Tuesday, June 10, 2008

Higher Education Is in Flux as Demographics Change, Federal Report Shows

You can access the entire report "The Condition of Education 2008" here.


By PETER SCHMIDT | Chronicle of Higher Ed
May 30, 2008

For-profit colleges are serving a bigger a share of a market that includes an increasing number of women and minority students, according to report released on Thursday by the U.S. Education Department.

The report, a compendium of data published annually by the National Center for Education Statistics, confirms several significant changes in higher education over recent years. It found that women and minority students accounted for a large proportion of enrollment growth at colleges and universities in the decade leading up to the 2005-6 academic year.

Despite the growing diversity at colleges, however, the nation's minority populations continue to face major educational obstacles, cautions the report, titled "The Condition of Education 2008." Compared with other minority groups, Hispanic students remain underrepresented in colleges and universities, largely because many of them are immigrants who have poor English skills and attend schools in low-income areas.

In a statement released with the report, Mark S. Schneider, commissioner of the National Center for Education Statistics, said the document shows that the nation had made some gains, such as increased college enrollment and higher reading and mathematics scores among fourth and eighth graders. "But," he said, "persistent challenges remain in educating a growing and increasingly diverse population."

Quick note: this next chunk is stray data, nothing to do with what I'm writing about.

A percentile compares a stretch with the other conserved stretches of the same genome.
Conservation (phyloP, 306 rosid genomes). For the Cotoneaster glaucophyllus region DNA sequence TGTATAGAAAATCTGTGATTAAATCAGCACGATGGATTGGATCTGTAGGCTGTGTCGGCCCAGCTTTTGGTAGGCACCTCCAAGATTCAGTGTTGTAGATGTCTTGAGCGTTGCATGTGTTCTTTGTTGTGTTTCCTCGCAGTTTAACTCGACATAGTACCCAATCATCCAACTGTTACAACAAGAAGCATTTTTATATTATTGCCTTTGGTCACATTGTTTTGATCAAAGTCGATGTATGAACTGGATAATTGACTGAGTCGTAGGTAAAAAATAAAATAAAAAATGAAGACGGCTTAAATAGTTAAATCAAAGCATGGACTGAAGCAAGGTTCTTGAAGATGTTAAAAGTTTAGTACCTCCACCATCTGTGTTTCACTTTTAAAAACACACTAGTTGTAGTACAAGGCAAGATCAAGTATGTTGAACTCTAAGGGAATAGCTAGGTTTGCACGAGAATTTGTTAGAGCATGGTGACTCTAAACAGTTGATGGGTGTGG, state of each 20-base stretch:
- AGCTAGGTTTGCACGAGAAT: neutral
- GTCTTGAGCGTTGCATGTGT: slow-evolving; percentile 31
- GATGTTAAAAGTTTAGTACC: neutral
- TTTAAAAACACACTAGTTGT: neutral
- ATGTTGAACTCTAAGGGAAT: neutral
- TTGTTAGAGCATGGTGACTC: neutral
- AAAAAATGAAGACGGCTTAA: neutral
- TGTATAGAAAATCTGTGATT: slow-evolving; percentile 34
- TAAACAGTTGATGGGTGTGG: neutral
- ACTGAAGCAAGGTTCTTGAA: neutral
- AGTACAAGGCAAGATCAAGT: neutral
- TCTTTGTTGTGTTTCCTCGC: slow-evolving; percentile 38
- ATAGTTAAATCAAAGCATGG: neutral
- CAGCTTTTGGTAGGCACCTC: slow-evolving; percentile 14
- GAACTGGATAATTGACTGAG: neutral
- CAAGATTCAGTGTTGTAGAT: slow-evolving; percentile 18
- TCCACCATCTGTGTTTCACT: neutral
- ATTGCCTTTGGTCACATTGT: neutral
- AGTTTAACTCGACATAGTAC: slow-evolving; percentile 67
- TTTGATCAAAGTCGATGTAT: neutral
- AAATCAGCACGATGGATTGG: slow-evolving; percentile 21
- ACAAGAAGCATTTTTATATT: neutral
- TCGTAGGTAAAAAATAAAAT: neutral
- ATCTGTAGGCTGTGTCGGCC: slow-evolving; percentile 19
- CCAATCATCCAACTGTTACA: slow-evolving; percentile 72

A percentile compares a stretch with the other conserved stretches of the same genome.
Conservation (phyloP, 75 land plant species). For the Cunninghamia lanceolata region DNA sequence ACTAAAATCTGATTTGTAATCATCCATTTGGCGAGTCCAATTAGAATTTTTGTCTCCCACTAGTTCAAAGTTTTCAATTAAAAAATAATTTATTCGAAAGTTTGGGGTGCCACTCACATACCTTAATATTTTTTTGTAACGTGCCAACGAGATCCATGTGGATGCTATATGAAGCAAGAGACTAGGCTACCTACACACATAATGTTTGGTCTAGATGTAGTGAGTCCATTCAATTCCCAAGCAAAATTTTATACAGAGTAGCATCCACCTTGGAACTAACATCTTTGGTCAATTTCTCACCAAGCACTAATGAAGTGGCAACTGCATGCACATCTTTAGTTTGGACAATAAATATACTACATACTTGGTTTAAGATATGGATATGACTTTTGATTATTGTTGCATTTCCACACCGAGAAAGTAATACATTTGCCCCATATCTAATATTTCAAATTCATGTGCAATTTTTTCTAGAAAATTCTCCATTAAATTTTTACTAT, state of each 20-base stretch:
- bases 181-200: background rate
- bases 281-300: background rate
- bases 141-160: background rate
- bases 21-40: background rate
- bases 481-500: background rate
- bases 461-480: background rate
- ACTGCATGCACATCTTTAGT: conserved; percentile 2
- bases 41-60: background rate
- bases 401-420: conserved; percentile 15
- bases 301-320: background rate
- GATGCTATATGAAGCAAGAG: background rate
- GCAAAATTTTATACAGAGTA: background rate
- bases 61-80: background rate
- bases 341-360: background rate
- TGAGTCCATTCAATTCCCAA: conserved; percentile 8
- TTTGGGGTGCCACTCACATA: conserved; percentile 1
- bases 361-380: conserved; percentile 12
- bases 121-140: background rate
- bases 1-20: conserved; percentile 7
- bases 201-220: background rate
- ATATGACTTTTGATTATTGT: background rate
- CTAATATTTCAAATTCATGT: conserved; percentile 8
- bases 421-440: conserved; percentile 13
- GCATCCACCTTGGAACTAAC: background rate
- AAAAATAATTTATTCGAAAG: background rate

The Girls Are All Right

The report's findings show that women made great strides relative to men over the 10 years leading up to 2005-6. Women account for nearly two-thirds of the increase in the number of bachelor's and master's degrees and 85 percent of the increase in the number of doctorates awarded by higher-education institutions.

Women's share of total undergraduate enrollment has risen to 57 percent and will most likely remain at that level for the next decade, according to the report.

Men continue to outnumber women among recipients of bachelor's degrees in mathematics, the physical sciences, and engineering, but women earn a larger share of degrees in nearly every major field of study than they did in the mid-1990s. The glaring exceptions are in math, statistics, and computer and information sciences, which men dominate even more than they did before.

Since the 1980s, women have earned more bachelor's degrees than men in the biological and biomedical sciences, and women have nearly caught up in the social sciences, business, and history. And women have increased their lead over men in bachelor's degrees awarded in fields such as education, psychology, and journalism.

Women were still earning fewer doctorates than men as of 2005-6, but just barely, having increased their share of all doctorates received to 49 percent from 40 percent over the past decade.

Tough Transitions

Hispanic students have made the least progress of any group, largely because of problems assimilating, according to the report.

Hispanics born outside the United States account for 7 percent of the nation's population ages 16 through 25, but they make up 28 percent of all U.S. residents in that age group who are not enrolled in high school and have not earned a high-school diploma. They are three times as likely to lack such a credential as Hispanic people whose families have lived in the United States a generation or more.